Although the industry anxiously awaits the Supreme Courts decision on the legality of providing subsidies to people buying health insurance through the federal marketplace, few Americans have heard of the case that is set to go before the high court in March. Once informed, however, most believe Congress should step in to fill the gaps if the subsidies are ruled unconstitutional.
More than half of the public (56%) say in a non-partisan Kaiser Family Foundation poll that they have heard nothing at all about the case, King v. Burwell, while 3-in-10 have heard only a little.
If the Supreme Court rules financial assistance is only available in states with state-run marketplaces, nearly two-thirds of the public (64%) say Congress should take action to make subsidies available to help people purchase health insurance, according to the poll conducted Jan. 15-21 of 1,503 adults living in in the United States.
If Congress were not to take action, more than half of those surveyed (59%) believe states should run their own exchanges, as the case only revolves around subsides on the federal marketplace, which includes Healthcare.gov.
These findings present an initial reaction that may change as more people learn about the case, says Bianca DiJulio, associate director of public opinion and survey research program at Kaiser. Since nearly half surveyed say they have not heard about the case, it is not high on the public radar. DiJulio explains the Kaiser Foundation wanted to see an initial reaction about what the public thought if the Supreme Court rules in favor of King and bans subsidies on the federal exchange.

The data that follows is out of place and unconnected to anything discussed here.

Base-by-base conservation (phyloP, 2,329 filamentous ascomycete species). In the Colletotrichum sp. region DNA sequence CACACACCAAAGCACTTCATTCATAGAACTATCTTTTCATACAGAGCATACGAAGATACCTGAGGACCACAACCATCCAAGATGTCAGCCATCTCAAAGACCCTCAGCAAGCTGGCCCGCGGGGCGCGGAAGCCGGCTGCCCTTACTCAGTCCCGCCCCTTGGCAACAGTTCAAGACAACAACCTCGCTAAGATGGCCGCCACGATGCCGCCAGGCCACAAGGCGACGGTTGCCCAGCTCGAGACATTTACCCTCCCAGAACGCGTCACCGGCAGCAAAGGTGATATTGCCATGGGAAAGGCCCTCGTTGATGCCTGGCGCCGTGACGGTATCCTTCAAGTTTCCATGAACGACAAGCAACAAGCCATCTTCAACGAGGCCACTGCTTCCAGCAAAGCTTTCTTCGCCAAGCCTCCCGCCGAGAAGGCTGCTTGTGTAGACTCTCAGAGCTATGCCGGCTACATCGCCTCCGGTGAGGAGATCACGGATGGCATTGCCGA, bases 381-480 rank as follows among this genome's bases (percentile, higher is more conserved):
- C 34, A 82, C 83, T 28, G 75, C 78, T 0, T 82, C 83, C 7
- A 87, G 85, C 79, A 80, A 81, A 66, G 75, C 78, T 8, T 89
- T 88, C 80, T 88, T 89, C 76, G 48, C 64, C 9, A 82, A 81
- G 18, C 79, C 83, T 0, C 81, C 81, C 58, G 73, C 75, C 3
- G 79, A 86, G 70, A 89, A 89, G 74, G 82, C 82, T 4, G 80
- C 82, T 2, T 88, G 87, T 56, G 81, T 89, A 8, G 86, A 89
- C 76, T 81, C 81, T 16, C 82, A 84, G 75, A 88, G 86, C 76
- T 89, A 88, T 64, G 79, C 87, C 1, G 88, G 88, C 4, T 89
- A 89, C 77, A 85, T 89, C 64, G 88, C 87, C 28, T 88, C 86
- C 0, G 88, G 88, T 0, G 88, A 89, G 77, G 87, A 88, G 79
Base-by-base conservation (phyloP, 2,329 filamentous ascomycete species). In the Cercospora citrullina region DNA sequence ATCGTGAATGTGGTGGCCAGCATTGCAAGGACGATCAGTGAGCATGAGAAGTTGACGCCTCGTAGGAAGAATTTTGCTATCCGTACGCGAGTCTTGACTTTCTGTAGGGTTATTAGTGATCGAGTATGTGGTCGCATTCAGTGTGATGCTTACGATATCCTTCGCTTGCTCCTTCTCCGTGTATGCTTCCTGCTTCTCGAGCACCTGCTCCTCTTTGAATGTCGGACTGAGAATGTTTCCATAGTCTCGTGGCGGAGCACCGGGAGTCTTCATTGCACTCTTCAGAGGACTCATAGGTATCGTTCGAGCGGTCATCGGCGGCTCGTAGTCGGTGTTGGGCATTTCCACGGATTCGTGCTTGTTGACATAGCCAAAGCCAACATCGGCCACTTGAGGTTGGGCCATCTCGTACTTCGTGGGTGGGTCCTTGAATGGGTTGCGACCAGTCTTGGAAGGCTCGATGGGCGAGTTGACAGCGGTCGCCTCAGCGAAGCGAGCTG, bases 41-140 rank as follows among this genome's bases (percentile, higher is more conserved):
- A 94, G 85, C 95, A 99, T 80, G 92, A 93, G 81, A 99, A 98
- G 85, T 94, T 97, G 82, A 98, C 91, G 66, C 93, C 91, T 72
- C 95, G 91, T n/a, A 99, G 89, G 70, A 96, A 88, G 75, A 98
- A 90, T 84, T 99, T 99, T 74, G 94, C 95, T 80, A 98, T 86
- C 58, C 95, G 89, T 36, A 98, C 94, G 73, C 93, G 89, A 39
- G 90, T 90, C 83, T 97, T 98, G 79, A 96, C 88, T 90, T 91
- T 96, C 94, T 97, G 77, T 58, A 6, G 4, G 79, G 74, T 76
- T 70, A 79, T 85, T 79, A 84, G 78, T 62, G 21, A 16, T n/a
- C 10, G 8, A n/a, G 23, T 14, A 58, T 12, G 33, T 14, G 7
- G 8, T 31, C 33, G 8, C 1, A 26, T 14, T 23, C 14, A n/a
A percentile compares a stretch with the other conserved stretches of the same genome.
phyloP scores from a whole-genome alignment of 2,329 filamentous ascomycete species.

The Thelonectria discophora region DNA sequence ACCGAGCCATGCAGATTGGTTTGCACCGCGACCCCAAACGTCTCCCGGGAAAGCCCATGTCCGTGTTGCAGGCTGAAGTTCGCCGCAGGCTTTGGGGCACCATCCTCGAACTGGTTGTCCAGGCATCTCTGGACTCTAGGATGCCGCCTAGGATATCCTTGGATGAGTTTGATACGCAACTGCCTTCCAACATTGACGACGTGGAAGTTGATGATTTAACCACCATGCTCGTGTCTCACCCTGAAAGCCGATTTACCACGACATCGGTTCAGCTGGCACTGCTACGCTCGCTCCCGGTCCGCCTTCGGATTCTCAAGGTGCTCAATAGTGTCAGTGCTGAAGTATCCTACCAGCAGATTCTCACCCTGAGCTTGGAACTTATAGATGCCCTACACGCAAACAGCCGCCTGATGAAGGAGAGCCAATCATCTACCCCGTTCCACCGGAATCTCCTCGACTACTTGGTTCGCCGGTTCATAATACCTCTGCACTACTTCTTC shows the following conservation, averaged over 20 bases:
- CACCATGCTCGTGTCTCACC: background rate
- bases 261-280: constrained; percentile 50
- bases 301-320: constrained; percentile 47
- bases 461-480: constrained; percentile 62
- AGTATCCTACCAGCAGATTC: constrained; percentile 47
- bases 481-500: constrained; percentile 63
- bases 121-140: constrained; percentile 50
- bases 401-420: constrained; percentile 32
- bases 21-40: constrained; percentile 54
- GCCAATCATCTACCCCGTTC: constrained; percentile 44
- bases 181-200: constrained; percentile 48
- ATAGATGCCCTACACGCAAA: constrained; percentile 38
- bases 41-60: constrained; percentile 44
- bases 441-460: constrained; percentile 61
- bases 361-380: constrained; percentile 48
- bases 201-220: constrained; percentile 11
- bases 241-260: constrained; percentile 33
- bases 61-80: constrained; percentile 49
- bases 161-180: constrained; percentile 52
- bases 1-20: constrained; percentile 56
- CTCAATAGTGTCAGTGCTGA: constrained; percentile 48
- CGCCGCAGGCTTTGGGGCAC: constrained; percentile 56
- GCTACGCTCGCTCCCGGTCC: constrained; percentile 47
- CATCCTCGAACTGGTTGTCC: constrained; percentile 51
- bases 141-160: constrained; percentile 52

Since it was presented as if low and moderate income people might lose access to a subsidy where they live, that doesnt sound like an appealing proposition to people, she adds, and might explain why they think Congress or the states should step in.
Whats next on ACA?
Polled further on the ACA, 32% surveyed by Kaiser would like Congress to repeal the law entirely, 14% want the law scaled back and 19% want it to move forward as is. An additional 23% say they want to see Congress expand the law, with opinion sharply divided by political party.
Additionally, when asked what will happen with the law in this Republican-led Congress, responses were nearly evenly split with the law undergoing a major (31%) or minor (32%) change. Just 12% believe it will be repealed entirely.
Since the laws passage in March 2010, the favorability level of the ACA has held largely steady month-over-month, according to Kaiser. The most recent numbers, 46% viewing it as unfavorable and 40% as favorable, reflect only a 1% drop from December.
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